Most routers can show a list of devices connected to it, usually hidden inside a settings portal. (Image: Ian Hutchinson / IF)
Making a digital inventory of your house
It’s hard to know when there’s something wrong with a connected device. We can clearly tell when a car is broken, for example, but software breaks more subtly.
There are ways of finding problems in software, but none are built with consumers in mind. Common Vulnerabilities and Exposures lists known security vulnerabilities in software. Bug bounties and continuous integration processes help minimise vulnerabilities. But these are for experts.
We started thinking about the ways we apply these existing methods for securing, validating and managing data to our personal data and the devices running in our homes, and make that information accessible to people.
One idea that came to mind was a digital inventory, something that could interpret receipts or look out for emails that have data about your purchases (purchase date, warranty duration, etc).
Many homes already have a kind of digital inventory, at least for connected things. Routers direct the network traffic for a house – they connect the devices in your home to the Internet and are able to identify what these particular devices are. Routers are an interesting point of intervention because they sit on the edge of your home and the Internet. There’s tools like nmap, Fing and Douse that map network traffic from routers, but again they’re intended for a technical audience.
There’s also something interesting in being able to continuously interrogate products to see if they still work as expected. If they aren’t, people should be alerted. This is the kind of thing that takes security out of a submenu and makes it part of life in the home, which is particularly interesting to think about as a tool a consumer advocacy organisation could provide to members.
That’s the idea at the heart of The Log. It’s a service you can use to keep track of the devices you buy, find out how they’re performing, and will let you know when something’s wrong.
Influenced by network maps, The Log shows an overview of all the products in your home. (Image: Andrew Corrigan / IF).
What The Log looks like
The Log shows you all the things in your home, connected or otherwise. When The Log discovers something you should know about, it shows a notification about that product.
The Log. (Image: Andrew Corrigan / IF).
We think that The Log will be something that monitors your products in the background, continuously testing them and looking at data sources that might indicate there’s a problem. If everything is fine, it stays in the background.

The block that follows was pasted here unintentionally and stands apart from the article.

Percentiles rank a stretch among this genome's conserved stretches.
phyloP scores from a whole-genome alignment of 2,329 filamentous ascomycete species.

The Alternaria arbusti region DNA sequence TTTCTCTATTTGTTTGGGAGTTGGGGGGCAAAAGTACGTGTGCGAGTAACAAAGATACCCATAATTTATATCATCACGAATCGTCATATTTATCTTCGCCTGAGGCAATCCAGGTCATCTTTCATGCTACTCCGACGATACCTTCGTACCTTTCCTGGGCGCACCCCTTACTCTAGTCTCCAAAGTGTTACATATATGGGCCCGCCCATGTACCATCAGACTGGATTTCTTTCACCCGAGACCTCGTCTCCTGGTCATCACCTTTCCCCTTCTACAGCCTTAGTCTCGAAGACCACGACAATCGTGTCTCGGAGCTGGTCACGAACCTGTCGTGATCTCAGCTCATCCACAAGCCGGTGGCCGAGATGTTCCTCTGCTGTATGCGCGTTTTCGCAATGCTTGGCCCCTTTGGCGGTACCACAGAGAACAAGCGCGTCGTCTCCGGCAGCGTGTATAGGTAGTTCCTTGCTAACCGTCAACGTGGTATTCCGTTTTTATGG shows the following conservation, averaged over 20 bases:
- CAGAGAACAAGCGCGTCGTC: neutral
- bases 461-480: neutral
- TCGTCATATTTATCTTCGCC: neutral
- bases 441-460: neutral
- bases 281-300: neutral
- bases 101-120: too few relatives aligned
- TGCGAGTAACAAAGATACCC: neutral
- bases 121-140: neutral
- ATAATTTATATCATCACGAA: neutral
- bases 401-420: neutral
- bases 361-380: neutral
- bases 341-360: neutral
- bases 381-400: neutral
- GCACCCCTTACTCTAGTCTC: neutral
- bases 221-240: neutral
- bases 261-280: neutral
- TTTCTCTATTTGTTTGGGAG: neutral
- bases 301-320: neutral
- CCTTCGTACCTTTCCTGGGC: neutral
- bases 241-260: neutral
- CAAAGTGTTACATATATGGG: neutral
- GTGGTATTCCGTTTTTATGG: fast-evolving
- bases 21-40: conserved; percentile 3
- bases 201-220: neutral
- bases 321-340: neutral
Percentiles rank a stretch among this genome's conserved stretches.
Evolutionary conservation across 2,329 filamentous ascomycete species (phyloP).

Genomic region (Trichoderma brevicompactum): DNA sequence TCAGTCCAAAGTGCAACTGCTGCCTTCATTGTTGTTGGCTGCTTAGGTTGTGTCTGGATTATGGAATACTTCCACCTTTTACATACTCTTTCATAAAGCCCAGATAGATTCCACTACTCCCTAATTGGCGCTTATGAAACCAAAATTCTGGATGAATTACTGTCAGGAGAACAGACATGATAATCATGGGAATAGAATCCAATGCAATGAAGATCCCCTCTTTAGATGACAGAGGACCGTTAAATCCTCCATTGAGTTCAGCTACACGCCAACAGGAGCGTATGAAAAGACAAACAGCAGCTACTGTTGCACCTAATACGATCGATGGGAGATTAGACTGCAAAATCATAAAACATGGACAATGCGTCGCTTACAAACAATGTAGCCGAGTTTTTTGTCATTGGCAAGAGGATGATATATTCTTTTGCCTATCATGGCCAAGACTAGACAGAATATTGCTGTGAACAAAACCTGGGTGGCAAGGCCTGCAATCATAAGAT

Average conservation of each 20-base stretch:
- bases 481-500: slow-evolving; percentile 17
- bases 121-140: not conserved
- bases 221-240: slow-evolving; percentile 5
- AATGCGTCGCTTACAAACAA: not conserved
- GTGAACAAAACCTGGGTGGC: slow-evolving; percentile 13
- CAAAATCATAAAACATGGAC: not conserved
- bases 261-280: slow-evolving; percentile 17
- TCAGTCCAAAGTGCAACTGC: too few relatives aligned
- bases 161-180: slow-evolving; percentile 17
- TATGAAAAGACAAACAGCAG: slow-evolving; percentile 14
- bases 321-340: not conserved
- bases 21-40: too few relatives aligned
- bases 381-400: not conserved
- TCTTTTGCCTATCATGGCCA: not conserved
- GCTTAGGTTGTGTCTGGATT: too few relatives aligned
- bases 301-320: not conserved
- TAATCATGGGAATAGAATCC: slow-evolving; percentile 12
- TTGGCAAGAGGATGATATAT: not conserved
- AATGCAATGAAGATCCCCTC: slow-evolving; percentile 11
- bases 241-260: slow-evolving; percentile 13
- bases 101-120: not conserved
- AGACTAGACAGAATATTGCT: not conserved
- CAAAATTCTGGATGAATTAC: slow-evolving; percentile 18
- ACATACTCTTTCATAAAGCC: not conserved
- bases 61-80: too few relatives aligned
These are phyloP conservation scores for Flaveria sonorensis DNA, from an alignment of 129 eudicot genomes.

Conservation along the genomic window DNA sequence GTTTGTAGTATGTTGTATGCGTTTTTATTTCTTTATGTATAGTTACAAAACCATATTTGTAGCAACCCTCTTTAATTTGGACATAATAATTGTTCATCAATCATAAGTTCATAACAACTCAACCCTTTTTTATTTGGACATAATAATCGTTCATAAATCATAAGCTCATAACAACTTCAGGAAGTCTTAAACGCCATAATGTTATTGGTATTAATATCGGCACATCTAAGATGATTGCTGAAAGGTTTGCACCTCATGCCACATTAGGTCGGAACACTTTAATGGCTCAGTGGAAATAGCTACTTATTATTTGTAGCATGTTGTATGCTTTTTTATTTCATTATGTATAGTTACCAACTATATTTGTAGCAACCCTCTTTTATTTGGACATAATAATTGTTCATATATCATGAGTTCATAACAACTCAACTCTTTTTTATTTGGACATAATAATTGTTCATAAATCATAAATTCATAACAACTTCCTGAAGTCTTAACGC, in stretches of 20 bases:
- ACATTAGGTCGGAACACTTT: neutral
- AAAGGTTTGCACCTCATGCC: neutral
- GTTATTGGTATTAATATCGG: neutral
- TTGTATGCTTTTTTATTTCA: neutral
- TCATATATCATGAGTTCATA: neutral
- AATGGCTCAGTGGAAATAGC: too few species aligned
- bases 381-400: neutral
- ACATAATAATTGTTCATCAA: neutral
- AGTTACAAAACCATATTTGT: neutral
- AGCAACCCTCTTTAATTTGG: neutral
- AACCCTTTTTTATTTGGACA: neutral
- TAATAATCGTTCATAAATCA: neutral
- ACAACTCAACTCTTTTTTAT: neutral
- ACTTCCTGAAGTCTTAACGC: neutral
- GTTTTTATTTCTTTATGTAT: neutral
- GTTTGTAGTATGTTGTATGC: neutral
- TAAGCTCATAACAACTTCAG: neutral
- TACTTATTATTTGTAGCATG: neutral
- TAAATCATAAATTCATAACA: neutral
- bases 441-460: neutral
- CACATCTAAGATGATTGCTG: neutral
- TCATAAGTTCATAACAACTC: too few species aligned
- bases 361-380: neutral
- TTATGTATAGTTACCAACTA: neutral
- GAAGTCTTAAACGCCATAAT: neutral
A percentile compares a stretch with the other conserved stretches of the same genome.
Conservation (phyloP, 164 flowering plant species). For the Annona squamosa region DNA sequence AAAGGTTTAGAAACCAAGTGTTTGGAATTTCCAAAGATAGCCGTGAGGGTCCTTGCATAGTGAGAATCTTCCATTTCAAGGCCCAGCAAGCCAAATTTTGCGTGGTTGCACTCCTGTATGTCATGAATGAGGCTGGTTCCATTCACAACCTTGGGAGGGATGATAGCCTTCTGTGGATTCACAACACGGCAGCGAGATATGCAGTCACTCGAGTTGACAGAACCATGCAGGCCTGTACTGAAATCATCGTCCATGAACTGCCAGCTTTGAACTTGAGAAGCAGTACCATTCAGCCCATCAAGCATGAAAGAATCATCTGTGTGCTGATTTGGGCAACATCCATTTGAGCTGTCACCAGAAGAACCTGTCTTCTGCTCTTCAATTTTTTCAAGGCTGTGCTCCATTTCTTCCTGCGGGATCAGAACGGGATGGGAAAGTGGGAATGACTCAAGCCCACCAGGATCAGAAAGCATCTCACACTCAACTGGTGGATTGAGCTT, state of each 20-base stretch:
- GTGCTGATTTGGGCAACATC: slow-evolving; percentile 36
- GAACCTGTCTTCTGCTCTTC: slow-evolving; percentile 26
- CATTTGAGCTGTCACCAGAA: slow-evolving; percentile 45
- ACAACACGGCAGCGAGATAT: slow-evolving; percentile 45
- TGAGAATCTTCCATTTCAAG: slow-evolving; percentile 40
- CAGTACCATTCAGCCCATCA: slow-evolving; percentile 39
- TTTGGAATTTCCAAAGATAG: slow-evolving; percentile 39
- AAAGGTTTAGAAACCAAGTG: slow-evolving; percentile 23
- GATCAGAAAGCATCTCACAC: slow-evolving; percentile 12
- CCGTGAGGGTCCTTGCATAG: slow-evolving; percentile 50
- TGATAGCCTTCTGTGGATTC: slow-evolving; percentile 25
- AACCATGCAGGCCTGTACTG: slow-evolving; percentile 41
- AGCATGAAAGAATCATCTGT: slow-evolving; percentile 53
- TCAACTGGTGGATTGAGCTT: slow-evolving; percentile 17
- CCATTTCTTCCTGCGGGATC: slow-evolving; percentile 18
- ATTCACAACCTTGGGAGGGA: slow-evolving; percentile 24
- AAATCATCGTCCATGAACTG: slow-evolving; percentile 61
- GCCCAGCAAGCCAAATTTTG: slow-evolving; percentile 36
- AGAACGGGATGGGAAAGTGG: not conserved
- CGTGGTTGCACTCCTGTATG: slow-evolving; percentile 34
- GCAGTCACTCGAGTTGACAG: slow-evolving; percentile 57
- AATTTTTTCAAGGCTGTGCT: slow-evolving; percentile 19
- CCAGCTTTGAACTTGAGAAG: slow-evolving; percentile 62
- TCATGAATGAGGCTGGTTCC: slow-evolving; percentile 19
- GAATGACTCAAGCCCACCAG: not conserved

The Hub shows a list of things that have changed on a product. (Image: Andrew Corrigan / IF).
Tapping on a product icon shows its feed. It contains information like known security problems, but also other common yet subtle changes – like when an update has been installed or when terms and conditions have been changed. It also shows consumer-focused information, like when a warranty will expire or when you bought something. It’s built to give you an overview of your products so you understand exactly what’s happening with it.
Adding a product. (Image: Andrew Corrigan / IF).
Learning through making
We knew that The Log would live inside a router, which let us focus on the people facing side of this probe. User research for this was really hard because we’re working with emerging needs. So we tried some things out, like playing around with testing kits that let an individual choose from a library of rules to suit their threat model. But this felt too complicated.
We also thought about how opinionated The Log should be. It tells you that there’s a problem, but we’re unsure whether it should offer actions to fix it. For now, we stripped back The Log to purely focus on telling people about what’s happening with their products.
We’ll continue to work on The Log, because it’s feeling more and more compelling. For instance, maybe consumer advocacy organisations could give their members a Log instead of a monthly magazine. It could provide so much more value.
This post is part of a series about the Future of Consumer Advocacy, supported by Near Now. We’ve also been looking at how data can help consumers make confident buying decisions and how marks can create trust between consumers and products.